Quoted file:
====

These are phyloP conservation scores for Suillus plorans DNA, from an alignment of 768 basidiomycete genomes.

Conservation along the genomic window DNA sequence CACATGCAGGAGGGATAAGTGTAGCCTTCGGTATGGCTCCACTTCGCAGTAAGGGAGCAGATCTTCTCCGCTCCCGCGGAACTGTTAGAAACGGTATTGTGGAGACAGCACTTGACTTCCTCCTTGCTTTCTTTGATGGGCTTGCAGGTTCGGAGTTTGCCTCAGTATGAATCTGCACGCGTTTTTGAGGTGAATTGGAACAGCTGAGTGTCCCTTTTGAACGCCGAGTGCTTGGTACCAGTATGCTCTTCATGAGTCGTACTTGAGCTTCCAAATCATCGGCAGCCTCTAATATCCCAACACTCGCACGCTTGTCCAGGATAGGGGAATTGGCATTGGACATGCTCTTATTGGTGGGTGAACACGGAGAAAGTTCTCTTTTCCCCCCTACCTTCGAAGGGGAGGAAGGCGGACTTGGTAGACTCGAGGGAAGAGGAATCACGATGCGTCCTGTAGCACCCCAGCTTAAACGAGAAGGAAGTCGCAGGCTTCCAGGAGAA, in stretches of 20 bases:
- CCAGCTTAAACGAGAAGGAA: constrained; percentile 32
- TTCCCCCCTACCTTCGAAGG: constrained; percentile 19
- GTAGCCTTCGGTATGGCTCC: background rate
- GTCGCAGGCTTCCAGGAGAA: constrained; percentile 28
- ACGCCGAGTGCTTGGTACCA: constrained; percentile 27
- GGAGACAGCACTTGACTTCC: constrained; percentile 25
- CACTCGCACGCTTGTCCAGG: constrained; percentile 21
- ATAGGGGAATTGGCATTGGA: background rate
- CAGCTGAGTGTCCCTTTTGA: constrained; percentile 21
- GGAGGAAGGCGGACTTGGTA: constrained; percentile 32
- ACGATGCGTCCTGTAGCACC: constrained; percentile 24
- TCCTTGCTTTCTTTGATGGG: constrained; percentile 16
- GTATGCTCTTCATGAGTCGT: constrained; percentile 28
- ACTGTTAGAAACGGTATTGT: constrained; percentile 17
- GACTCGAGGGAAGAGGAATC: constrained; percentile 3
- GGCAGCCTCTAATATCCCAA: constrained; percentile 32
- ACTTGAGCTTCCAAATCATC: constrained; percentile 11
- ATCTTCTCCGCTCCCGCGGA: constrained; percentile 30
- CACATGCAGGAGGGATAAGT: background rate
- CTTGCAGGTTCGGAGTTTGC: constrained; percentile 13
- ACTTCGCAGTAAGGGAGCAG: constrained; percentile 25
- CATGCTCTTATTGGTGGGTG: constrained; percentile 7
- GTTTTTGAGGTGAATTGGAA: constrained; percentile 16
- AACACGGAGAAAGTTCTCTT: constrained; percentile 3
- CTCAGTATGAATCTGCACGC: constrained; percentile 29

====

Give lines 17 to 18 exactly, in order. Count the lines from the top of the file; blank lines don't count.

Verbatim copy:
- GACTCGAGGGAAGAGGAATC: constrained; percentile 3
- GGCAGCCTCTAATATCCCAA: constrained; percentile 32